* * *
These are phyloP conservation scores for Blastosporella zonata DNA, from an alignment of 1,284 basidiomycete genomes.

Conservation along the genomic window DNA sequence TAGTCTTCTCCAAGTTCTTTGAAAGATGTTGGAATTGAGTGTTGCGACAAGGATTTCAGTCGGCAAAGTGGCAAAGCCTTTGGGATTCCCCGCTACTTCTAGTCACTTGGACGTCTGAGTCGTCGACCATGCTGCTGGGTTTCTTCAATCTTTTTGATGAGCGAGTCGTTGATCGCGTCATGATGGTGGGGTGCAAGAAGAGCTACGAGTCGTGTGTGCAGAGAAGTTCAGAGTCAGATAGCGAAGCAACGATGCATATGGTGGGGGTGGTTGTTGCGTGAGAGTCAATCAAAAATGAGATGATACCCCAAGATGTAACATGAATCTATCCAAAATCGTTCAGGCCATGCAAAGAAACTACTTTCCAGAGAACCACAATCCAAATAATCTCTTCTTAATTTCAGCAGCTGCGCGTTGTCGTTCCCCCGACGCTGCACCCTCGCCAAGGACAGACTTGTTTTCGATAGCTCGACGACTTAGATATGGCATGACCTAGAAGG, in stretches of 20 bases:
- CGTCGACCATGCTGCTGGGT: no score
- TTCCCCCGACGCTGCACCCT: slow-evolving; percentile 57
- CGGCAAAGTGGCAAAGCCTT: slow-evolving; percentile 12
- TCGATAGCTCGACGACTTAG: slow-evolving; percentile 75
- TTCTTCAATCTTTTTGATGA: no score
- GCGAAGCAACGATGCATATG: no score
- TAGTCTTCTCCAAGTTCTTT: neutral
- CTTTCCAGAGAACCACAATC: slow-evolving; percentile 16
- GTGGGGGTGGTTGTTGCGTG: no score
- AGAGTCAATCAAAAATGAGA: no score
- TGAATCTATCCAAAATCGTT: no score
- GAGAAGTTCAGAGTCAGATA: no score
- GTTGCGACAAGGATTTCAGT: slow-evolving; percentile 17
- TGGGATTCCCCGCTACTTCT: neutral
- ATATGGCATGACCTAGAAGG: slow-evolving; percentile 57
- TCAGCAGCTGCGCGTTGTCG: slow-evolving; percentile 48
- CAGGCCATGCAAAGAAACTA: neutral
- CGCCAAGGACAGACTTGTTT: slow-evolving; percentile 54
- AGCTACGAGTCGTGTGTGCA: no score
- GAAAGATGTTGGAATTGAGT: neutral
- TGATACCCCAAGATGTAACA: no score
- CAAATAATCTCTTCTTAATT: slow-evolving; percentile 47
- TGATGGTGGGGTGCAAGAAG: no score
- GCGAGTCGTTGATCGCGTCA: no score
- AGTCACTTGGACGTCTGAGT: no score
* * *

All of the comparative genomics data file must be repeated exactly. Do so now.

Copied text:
These are phyloP conservation scores for Blastosporella zonata DNA, from an alignment of 1,284 basidiomycete genomes.

Conservation along the genomic window DNA sequence TAGTCTTCTCCAAGTTCTTTGAAAGATGTTGGAATTGAGTGTTGCGACAAGGATTTCAGTCGGCAAAGTGGCAAAGCCTTTGGGATTCCCCGCTACTTCTAGTCACTTGGACGTCTGAGTCGTCGACCATGCTGCTGGGTTTCTTCAATCTTTTTGATGAGCGAGTCGTTGATCGCGTCATGATGGTGGGGTGCAAGAAGAGCTACGAGTCGTGTGTGCAGAGAAGTTCAGAGTCAGATAGCGAAGCAACGATGCATATGGTGGGGGTGGTTGTTGCGTGAGAGTCAATCAAAAATGAGATGATACCCCAAGATGTAACATGAATCTATCCAAAATCGTTCAGGCCATGCAAAGAAACTACTTTCCAGAGAACCACAATCCAAATAATCTCTTCTTAATTTCAGCAGCTGCGCGTTGTCGTTCCCCCGACGCTGCACCCTCGCCAAGGACAGACTTGTTTTCGATAGCTCGACGACTTAGATATGGCATGACCTAGAAGG, in stretches of 20 bases:
- CGTCGACCATGCTGCTGGGT: no score
- TTCCCCCGACGCTGCACCCT: slow-evolving; percentile 57
- CGGCAAAGTGGCAAAGCCTT: slow-evolving; percentile 12
- TCGATAGCTCGACGACTTAG: slow-evolving; percentile 75
- TTCTTCAATCTTTTTGATGA: no score
- GCGAAGCAACGATGCATATG: no score
- TAGTCTTCTCCAAGTTCTTT: neutral
- CTTTCCAGAGAACCACAATC: slow-evolving; percentile 16
- GTGGGGGTGGTTGTTGCGTG: no score
- AGAGTCAATCAAAAATGAGA: no score
- TGAATCTATCCAAAATCGTT: no score
- GAGAAGTTCAGAGTCAGATA: no score
- GTTGCGACAAGGATTTCAGT: slow-evolving; percentile 17
- TGGGATTCCCCGCTACTTCT: neutral
- ATATGGCATGACCTAGAAGG: slow-evolving; percentile 57
- TCAGCAGCTGCGCGTTGTCG: slow-evolving; percentile 48
- CAGGCCATGCAAAGAAACTA: neutral
- CGCCAAGGACAGACTTGTTT: slow-evolving; percentile 54
- AGCTACGAGTCGTGTGTGCA: no score
- GAAAGATGTTGGAATTGAGT: neutral
- TGATACCCCAAGATGTAACA: no score
- CAAATAATCTCTTCTTAATT: slow-evolving; percentile 47
- TGATGGTGGGGTGCAAGAAG: no score
- GCGAGTCGTTGATCGCGTCA: no score
- AGTCACTTGGACGTCTGAGT: no score